US publishing giant Electronic Arts is making changes to how its executives are paid and compensated.
In a filing with the SEC, the company said it was "disappointed" by the fact that only 26 per cent of shareholders supported its 2020 say-on-pay proposal, especially given that it had received 96 per cent, 86 per cent and 94 per cent support in the previous three years.
As a result, EA has conducted a "comprehensive review" of how its execs are compensated, which involved speaking to some of its shareholders. One item of feedback is that management like CEO Andrew Wilson (pictured) are awarded equity bonuses far too often, so execs are not going to be able to receive these awards in the 2021 fiscal year. Management can only receive these bonuses over a three year period.
Moving forward, at least 60 per cent of Wilson's equity awards for the 2022 financial year "and beyond" is going to be tied to performance. Exec bonuses are now limited to twice their target bonus percentage. In practice, these bonus payments have been roughly halved for the 2021 fiscal year, though nearly all execs saw massive bonus payments for 2020.
Wilson's overall compensation for 2021 is almost doubling, however. The CEO is set to earn $39,165,820, an 83 per cent increase that's the result of a $32 million stock award that – speaking to Axios – was designed to "continue to retain and motivate Mr. Wilson." Marketing chief Chris Bruzzo is also receiving a 34 per cent pay rise.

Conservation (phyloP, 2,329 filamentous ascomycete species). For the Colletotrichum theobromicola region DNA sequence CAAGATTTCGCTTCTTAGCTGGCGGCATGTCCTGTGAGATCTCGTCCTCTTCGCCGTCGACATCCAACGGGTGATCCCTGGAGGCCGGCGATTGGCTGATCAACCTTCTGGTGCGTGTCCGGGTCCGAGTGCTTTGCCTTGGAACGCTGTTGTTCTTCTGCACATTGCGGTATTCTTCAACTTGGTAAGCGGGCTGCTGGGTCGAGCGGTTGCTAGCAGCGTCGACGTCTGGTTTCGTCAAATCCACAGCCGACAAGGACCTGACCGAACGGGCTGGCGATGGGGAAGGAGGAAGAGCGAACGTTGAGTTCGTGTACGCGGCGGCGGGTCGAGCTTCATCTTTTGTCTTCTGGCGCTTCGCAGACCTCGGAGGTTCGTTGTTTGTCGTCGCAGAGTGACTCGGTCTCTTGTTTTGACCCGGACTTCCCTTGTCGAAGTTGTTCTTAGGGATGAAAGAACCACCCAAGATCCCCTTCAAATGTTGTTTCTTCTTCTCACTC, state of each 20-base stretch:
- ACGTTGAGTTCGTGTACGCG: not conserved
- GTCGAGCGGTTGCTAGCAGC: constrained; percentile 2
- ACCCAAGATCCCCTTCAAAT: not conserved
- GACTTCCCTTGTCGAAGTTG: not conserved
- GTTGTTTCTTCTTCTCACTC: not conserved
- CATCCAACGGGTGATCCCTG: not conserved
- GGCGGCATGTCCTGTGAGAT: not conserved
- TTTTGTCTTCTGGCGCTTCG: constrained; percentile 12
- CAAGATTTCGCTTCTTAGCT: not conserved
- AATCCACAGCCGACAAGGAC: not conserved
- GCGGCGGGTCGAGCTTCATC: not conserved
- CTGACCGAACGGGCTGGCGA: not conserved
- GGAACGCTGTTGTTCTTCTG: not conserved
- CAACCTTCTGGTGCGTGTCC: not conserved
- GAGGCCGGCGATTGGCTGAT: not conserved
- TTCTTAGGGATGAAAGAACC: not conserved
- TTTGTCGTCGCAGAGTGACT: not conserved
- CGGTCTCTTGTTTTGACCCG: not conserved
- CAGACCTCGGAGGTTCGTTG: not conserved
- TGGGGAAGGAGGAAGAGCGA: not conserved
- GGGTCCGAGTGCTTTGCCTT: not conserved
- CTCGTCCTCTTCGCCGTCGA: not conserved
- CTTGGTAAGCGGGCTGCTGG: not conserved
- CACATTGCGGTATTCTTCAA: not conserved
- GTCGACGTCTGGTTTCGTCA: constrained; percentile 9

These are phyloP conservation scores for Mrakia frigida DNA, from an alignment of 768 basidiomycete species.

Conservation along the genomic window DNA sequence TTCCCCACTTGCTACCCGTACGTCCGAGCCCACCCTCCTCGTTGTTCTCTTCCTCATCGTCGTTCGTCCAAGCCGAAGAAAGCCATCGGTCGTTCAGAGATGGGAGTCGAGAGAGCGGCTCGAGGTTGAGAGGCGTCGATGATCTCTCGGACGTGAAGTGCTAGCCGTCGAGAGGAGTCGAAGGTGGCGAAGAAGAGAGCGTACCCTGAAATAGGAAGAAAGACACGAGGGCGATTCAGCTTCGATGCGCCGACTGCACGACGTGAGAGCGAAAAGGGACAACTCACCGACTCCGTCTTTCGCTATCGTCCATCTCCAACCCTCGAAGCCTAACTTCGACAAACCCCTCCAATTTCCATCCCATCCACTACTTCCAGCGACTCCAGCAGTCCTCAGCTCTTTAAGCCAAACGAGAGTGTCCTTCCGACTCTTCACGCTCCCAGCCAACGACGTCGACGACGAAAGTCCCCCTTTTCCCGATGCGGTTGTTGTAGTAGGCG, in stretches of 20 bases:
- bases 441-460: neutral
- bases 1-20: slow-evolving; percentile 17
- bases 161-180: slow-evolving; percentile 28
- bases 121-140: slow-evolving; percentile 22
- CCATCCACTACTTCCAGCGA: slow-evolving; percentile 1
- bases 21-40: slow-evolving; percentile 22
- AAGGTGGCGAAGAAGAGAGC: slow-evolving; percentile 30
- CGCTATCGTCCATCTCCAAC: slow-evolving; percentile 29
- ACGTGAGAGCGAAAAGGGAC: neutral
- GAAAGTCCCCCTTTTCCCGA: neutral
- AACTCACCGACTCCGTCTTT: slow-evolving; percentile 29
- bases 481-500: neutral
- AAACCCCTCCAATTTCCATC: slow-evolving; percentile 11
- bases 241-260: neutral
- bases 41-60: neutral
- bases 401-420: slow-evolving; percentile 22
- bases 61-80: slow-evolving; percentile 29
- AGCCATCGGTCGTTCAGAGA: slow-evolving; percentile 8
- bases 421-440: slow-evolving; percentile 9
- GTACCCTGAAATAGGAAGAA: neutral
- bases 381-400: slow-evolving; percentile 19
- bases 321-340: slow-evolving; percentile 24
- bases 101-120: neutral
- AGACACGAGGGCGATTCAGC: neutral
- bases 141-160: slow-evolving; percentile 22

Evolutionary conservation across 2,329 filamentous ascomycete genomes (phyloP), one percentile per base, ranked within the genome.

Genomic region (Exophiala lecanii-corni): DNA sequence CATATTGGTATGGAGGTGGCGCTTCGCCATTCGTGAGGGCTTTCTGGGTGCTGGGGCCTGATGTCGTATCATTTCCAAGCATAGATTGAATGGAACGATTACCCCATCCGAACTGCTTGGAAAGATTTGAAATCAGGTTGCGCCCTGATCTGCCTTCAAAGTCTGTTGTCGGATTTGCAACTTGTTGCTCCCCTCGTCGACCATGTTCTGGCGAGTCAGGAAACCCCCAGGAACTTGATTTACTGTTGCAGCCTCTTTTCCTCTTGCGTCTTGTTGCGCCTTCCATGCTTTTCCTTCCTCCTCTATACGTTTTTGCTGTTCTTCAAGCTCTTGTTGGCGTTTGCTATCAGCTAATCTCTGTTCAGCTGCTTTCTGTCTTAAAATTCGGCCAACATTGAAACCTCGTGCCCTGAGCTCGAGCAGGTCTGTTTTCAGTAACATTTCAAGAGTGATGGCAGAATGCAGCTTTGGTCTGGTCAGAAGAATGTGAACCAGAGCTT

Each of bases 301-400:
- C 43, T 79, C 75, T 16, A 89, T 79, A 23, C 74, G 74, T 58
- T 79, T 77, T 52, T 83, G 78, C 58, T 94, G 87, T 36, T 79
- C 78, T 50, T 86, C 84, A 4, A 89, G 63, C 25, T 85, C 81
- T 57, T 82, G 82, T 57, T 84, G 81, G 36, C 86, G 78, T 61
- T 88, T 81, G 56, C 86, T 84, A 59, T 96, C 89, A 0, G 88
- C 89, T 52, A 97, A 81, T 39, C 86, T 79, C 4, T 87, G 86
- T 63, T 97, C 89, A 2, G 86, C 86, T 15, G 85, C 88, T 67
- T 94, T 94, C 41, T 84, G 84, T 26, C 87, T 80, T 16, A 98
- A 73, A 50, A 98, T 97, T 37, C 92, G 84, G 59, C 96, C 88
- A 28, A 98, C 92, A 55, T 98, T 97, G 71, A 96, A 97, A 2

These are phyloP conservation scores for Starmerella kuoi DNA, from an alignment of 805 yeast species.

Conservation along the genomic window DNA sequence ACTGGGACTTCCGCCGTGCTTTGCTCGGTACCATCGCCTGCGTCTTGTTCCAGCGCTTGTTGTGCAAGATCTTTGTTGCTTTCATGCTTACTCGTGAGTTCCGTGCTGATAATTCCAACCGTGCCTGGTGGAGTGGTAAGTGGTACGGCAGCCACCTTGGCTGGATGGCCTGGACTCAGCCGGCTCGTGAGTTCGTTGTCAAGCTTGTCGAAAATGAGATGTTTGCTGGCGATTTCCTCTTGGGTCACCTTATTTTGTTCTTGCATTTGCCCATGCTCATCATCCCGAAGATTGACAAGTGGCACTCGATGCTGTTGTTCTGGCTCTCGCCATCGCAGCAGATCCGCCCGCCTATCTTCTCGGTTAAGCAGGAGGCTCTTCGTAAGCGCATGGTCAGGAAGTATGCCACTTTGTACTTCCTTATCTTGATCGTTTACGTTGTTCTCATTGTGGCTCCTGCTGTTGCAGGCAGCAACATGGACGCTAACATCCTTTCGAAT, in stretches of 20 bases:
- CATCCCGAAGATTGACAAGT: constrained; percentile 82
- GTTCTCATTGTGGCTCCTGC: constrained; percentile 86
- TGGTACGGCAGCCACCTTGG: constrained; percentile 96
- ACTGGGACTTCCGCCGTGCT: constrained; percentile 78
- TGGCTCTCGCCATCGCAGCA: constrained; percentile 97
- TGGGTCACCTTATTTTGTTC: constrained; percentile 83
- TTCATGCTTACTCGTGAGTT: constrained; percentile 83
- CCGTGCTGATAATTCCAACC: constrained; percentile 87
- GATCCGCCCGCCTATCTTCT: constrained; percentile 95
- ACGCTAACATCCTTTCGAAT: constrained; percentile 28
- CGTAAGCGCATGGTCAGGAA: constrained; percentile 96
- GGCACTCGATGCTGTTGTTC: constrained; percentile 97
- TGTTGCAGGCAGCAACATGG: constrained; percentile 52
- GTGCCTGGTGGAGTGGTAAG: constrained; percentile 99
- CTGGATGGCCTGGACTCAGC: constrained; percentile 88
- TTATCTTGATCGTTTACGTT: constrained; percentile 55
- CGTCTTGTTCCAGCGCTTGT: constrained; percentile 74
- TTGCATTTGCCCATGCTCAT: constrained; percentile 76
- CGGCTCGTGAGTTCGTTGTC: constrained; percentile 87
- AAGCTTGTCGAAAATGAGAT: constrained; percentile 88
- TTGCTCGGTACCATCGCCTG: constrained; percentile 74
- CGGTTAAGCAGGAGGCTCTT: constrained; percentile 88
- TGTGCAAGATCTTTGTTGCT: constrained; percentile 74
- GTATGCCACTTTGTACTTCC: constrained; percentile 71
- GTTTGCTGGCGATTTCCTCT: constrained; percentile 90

CFO and COO Blake Jorgensen's total compensation is dropping 39 per cent, while studios boss Laura Miele is seeing a 30 per cent decline and CTO Ken Moss will be down 32 per cent.
The shareholder backlash against EA exec pay was partly triggered by CtW Investment Group, who said that the company was "developing a special award grant addiction."
The outfit has also criticised Activision Blizzard over its compensation of CEO Robert Kotick, saying in 2020 that the company had "unnecessarily enriched" its chief exec.
The Call of Duty giant recently squeezed a win for its say-on-pay proposals, with only 54 per cent of shareholders voting Activision Blizzard's way after the firm delayed the vote by a week.